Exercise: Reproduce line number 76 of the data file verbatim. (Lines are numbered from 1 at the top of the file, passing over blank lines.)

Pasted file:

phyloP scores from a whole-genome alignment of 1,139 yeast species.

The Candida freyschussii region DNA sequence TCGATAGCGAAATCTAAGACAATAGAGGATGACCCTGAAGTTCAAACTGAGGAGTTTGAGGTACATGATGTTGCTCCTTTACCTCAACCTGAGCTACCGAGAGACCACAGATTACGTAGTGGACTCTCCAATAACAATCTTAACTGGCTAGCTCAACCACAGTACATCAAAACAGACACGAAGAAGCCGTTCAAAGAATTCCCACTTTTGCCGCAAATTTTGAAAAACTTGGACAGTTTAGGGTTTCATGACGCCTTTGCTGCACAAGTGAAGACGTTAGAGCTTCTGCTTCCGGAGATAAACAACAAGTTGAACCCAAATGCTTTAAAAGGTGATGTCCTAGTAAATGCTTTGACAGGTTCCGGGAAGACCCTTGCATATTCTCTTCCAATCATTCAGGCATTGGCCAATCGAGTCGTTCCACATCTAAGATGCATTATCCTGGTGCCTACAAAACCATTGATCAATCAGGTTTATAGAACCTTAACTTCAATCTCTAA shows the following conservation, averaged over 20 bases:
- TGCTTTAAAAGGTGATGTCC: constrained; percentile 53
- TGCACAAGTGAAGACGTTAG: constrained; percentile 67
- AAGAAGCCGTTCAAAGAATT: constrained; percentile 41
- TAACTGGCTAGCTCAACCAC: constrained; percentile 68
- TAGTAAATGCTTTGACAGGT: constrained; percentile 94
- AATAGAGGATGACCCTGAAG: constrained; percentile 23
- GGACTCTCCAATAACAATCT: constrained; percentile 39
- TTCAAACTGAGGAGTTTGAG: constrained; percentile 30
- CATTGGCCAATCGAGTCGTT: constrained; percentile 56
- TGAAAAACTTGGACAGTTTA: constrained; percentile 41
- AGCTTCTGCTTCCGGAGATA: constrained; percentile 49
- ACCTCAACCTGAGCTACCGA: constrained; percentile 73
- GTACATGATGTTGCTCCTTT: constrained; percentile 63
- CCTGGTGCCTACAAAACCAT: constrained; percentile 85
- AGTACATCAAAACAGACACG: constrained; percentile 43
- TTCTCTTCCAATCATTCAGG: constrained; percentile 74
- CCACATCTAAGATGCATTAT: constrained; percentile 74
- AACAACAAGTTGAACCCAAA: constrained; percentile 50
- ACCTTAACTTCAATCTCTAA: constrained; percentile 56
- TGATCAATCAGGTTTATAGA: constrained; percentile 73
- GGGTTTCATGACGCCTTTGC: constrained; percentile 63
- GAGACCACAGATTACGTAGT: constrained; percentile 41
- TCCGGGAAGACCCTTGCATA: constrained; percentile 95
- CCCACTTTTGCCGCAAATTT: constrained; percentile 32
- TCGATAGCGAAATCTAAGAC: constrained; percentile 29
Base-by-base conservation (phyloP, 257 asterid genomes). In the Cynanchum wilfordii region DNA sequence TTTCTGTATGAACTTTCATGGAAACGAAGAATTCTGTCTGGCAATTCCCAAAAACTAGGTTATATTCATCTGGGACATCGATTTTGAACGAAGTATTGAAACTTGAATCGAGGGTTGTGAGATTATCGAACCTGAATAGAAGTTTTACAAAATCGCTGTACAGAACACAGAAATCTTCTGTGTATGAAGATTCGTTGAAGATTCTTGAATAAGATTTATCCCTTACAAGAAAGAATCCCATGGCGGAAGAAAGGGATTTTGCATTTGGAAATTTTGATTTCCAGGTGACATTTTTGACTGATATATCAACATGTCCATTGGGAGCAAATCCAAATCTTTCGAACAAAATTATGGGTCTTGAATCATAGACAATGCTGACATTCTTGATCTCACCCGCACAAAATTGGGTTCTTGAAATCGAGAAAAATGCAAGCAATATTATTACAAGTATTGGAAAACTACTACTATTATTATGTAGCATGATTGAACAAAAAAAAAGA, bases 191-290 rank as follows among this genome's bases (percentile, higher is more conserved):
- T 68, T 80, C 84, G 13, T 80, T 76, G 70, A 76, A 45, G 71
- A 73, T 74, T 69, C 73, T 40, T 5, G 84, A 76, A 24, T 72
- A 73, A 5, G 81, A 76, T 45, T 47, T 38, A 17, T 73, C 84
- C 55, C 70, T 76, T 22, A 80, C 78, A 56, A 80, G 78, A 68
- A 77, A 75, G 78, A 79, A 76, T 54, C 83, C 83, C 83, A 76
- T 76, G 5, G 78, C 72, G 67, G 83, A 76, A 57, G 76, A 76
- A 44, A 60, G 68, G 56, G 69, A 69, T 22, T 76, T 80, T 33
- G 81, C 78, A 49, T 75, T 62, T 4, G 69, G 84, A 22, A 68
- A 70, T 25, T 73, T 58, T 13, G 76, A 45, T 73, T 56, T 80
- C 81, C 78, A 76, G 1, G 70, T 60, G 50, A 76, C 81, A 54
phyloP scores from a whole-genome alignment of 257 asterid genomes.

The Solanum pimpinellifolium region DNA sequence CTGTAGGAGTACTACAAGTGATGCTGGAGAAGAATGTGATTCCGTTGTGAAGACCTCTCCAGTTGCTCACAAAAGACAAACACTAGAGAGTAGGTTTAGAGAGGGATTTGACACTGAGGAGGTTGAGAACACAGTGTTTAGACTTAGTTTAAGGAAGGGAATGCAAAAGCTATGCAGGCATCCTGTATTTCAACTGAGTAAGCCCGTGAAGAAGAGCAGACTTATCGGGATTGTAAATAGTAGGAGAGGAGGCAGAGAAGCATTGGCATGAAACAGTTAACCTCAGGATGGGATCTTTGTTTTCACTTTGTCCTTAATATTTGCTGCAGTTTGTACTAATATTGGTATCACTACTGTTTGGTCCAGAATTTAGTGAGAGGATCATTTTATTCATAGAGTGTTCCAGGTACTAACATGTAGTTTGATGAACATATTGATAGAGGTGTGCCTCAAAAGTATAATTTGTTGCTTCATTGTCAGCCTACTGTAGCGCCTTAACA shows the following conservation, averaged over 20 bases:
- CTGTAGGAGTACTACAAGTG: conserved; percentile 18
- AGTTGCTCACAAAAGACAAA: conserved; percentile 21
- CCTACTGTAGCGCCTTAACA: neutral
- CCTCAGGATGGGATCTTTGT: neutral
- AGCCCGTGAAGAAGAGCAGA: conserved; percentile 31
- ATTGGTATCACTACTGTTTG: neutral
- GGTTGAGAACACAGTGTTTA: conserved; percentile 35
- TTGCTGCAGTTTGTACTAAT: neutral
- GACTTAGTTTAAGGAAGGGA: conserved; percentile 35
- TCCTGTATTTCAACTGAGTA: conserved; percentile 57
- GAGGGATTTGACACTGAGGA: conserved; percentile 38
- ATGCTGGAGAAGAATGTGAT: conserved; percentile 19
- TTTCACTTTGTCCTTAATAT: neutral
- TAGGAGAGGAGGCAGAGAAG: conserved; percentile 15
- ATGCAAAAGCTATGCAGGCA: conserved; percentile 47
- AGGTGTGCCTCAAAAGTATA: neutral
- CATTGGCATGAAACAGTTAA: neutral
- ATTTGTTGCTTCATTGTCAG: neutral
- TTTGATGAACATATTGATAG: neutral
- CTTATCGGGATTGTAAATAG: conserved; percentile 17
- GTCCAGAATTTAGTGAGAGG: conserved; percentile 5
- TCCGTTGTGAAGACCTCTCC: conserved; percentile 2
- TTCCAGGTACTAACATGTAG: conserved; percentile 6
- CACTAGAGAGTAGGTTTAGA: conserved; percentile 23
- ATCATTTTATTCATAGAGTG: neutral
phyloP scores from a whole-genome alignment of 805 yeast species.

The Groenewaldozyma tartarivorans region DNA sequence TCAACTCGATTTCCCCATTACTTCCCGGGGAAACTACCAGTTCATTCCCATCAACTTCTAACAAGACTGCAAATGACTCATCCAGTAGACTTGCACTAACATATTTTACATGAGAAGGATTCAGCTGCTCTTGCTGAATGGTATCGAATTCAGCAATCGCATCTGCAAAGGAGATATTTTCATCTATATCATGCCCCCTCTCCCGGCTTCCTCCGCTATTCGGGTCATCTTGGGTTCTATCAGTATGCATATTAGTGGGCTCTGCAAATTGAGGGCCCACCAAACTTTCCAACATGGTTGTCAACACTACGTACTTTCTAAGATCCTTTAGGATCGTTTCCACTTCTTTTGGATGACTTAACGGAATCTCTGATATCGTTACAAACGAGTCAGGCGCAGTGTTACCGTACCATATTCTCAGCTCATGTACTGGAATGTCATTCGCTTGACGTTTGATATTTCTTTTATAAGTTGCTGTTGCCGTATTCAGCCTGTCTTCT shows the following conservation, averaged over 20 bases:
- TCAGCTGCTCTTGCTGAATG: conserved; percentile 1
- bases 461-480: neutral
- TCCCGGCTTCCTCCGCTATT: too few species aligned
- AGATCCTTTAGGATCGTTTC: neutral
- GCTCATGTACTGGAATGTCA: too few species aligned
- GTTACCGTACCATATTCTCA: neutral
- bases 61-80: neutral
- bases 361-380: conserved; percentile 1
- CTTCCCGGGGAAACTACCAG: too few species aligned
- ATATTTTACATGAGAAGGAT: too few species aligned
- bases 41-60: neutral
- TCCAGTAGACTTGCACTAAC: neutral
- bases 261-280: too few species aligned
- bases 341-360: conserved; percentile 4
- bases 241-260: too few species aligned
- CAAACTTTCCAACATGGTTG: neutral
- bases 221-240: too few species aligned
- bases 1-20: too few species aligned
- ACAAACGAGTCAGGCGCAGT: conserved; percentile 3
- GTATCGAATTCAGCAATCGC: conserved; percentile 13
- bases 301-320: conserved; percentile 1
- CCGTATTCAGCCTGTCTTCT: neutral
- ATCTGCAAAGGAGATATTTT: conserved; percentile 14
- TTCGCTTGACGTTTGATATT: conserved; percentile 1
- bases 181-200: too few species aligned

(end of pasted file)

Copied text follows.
- CTTCCCGGGGAAACTACCAG: too few species aligned